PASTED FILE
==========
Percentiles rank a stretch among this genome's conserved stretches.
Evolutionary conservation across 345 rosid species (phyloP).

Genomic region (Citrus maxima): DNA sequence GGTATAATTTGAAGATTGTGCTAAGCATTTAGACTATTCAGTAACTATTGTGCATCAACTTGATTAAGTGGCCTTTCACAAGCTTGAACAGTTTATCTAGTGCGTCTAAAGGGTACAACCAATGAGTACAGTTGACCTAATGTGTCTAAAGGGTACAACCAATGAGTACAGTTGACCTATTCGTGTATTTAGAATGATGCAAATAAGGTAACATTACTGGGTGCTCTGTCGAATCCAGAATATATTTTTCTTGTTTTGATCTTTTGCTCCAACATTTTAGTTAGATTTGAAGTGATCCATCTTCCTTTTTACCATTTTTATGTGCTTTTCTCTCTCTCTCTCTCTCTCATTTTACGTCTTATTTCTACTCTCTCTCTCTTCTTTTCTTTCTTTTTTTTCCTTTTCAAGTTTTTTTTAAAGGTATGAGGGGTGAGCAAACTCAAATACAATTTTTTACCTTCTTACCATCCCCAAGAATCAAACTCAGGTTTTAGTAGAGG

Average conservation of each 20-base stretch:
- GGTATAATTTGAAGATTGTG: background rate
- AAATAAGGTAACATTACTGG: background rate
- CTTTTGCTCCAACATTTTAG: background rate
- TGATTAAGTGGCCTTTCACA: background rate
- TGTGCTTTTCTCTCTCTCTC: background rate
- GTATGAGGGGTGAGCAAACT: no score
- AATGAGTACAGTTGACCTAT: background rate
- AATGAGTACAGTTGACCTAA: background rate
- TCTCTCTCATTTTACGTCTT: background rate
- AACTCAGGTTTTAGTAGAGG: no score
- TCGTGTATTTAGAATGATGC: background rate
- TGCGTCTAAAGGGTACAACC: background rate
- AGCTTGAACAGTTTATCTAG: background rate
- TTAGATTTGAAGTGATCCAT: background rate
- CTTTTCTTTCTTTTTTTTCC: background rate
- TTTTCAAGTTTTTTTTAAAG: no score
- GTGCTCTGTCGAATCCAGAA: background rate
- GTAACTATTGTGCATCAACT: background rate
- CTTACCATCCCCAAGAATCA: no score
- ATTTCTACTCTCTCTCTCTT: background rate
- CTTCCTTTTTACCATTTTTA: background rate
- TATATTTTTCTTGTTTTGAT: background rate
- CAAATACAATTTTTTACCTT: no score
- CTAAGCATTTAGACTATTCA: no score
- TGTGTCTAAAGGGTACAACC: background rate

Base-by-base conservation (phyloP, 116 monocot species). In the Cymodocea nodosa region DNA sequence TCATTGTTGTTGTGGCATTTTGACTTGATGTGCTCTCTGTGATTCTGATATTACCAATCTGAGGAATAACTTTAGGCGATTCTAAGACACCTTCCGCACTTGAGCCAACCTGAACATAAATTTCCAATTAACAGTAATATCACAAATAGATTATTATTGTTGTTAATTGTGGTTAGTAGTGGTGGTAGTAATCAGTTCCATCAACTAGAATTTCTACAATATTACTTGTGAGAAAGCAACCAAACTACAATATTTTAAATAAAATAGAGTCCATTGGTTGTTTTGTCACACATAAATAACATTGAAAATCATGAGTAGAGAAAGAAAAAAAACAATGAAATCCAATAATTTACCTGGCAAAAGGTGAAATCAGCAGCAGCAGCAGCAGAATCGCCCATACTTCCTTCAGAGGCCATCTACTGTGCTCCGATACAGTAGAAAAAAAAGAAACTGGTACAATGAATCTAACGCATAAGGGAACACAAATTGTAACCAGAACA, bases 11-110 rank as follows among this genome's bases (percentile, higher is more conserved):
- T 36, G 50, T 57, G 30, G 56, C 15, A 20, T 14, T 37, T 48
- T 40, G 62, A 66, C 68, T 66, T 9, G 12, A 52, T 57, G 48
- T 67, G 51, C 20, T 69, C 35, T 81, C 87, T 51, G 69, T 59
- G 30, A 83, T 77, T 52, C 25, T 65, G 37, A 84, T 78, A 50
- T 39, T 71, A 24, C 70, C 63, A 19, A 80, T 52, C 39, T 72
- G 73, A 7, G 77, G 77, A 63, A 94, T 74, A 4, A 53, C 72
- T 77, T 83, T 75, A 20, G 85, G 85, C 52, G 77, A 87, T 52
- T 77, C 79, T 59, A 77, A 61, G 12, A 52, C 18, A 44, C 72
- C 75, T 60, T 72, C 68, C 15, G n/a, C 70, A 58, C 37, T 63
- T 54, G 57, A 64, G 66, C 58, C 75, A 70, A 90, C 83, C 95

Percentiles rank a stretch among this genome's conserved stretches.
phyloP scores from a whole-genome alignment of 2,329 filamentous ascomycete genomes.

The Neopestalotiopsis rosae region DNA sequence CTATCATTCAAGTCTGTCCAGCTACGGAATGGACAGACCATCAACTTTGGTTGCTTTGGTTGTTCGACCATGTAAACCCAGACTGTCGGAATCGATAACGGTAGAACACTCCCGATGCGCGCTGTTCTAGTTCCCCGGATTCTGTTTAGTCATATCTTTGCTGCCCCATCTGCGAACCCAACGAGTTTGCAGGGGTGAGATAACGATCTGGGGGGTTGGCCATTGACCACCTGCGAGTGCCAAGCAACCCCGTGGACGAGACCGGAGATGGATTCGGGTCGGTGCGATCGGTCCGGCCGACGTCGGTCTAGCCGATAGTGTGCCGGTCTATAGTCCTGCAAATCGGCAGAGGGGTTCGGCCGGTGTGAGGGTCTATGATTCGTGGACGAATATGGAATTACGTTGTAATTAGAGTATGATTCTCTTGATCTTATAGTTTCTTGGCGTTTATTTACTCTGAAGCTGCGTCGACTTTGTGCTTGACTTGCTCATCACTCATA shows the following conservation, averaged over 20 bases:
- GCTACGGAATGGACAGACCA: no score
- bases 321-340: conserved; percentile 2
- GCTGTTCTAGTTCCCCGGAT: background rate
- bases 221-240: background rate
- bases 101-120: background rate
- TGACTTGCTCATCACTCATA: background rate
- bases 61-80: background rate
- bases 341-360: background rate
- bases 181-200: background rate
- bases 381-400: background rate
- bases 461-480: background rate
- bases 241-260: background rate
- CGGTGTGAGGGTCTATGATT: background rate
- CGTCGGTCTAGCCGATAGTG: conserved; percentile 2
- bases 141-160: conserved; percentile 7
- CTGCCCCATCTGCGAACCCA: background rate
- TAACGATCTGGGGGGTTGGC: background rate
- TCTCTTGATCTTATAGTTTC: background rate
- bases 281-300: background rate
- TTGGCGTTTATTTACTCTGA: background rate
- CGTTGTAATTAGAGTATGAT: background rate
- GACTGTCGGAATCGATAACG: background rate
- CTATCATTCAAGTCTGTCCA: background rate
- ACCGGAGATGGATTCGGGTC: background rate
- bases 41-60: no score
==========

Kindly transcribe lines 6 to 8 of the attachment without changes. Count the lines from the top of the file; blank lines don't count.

- AAATAAGGTAACATTACTGG: background rate
- CTTTTGCTCCAACATTTTAG: background rate
- TGATTAAGTGGCCTTTCACA: background rate